Melatonin Moderates the Triangle of Chronic Pain, Sleep Architecture and Immunometabolic Traffic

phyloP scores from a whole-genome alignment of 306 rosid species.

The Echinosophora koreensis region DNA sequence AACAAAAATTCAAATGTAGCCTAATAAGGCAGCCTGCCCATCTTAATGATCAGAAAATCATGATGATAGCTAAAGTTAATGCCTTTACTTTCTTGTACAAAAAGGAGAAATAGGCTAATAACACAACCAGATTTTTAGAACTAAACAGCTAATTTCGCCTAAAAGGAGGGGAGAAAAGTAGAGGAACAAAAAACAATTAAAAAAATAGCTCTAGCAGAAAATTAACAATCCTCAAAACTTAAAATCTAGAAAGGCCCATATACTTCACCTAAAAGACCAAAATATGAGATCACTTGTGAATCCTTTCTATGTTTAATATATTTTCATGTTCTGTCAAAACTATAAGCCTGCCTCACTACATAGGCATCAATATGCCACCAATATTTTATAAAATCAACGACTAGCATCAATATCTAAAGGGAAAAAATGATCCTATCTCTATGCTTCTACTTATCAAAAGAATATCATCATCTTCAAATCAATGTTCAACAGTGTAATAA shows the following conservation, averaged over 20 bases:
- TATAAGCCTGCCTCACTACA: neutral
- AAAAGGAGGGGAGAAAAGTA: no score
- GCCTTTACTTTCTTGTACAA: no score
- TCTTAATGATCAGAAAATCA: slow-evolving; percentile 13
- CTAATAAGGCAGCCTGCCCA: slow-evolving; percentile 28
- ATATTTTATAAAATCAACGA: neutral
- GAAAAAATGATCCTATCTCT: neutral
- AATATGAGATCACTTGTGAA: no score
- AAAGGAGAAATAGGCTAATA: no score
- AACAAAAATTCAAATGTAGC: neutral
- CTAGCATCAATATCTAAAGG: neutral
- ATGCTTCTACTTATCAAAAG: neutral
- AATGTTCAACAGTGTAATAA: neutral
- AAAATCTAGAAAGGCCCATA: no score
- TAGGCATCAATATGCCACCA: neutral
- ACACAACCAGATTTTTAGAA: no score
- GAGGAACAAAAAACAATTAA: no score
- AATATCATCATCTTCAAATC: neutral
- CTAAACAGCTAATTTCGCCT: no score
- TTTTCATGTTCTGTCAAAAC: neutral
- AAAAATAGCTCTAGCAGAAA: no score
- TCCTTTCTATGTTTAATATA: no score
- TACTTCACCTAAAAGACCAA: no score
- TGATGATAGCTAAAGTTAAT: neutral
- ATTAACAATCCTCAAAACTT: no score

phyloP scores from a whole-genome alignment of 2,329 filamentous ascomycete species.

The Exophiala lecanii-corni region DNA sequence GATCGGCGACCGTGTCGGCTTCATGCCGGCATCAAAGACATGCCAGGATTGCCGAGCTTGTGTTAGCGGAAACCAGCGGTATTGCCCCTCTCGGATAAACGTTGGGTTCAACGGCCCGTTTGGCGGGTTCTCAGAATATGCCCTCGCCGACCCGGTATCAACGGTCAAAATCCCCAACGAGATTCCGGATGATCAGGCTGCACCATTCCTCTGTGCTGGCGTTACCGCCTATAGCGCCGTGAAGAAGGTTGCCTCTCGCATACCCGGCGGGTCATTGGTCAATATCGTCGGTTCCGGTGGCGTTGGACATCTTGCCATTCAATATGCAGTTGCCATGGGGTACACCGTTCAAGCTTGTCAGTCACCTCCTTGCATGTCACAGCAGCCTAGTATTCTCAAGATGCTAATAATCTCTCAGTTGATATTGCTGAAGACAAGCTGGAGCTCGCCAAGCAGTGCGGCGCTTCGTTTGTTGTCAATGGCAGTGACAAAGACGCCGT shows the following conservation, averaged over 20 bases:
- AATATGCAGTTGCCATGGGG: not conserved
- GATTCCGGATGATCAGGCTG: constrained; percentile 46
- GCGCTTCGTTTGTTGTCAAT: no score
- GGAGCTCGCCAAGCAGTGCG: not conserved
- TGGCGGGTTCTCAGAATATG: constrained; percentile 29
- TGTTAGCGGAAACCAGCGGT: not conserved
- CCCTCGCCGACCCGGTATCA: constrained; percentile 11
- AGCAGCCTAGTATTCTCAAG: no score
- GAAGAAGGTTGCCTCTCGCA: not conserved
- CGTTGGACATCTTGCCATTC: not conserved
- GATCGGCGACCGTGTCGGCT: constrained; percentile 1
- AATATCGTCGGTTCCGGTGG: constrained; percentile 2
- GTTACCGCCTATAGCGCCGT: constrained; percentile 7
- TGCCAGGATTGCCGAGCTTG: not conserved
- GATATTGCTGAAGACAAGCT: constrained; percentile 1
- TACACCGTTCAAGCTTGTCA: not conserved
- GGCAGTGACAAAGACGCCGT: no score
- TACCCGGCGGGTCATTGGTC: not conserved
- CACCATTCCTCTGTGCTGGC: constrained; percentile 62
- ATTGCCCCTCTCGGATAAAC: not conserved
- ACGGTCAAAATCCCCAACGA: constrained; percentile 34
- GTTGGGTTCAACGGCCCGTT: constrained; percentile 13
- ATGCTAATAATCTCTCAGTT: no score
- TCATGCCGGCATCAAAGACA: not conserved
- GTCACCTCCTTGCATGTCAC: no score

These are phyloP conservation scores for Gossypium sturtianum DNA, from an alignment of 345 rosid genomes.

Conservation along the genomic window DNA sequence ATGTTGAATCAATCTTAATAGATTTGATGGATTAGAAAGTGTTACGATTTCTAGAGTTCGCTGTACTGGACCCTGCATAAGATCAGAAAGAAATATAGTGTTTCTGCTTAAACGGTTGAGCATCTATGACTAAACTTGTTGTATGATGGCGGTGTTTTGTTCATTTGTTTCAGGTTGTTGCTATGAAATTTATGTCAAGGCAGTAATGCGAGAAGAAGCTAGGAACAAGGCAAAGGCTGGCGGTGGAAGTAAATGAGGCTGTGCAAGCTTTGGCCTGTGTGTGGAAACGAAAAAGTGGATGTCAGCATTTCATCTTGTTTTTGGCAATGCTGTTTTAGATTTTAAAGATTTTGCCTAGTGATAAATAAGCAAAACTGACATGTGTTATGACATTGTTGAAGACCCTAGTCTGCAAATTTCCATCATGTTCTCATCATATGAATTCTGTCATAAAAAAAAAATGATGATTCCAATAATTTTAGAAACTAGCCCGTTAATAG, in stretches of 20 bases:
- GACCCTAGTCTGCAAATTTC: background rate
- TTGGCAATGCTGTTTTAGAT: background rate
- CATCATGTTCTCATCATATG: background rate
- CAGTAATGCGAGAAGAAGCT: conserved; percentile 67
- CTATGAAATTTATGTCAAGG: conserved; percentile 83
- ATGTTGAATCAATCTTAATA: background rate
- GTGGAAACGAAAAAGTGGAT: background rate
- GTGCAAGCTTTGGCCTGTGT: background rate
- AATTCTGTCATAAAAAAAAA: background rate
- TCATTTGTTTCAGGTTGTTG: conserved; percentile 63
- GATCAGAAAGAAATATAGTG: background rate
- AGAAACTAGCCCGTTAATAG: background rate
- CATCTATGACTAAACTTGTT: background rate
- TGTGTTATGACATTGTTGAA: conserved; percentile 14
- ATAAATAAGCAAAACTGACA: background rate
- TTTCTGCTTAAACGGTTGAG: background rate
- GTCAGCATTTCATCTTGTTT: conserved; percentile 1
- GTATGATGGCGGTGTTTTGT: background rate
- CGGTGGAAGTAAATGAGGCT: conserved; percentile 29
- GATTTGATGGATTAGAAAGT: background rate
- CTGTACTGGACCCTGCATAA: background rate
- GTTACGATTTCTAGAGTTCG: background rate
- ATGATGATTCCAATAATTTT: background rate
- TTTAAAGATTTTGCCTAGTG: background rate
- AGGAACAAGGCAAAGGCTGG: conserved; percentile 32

Preclinical as well as human studies indicate that melatonin is essential for a physiological sleep state, promotes analgesia and is involved in immunometabolic signaling by regulating neuroinflammatory pathways. Experimental and clinical neuromodulation studies for chronic pain treatment suggest that neurostimulation therapies such as spinal cord stimulation, vagus nerve stimulation and dorsal root ganglion stimulation have an impact on circulating inflammatory mediators in blood, cerebrospinal fluid and saliva. Herein, we provide an overview of current literature relevant for the shared pathways of sleep, pain and immunometabolism and elaborate the impact of melatonin on the crossroad of sleep, chronic pain and immunometabolism. Furthermore, we discuss the potential of melatonin as an adjunct to neurostimulation therapies. In this narrative review, we addressed these questions using the following search terms: melatonin, sleep, immunometabolism, obesity, chronic pain, neuromodulation, neurostimulation, neuroinflammation, molecular inflammatory phenotyping. So far, the majority of the published literature is derived from experimental studies and studies specifically assessing these relationships in context to neurostimulation are sparse. Thus, the adjunct potential of melatonin in clinical neurostimulation has not been evaluated under the umbrella of randomized-controlled trials and deserves increased attention as melatonin interacts and shares pathways relevant for noninvasive and invasive neurostimulation therapies.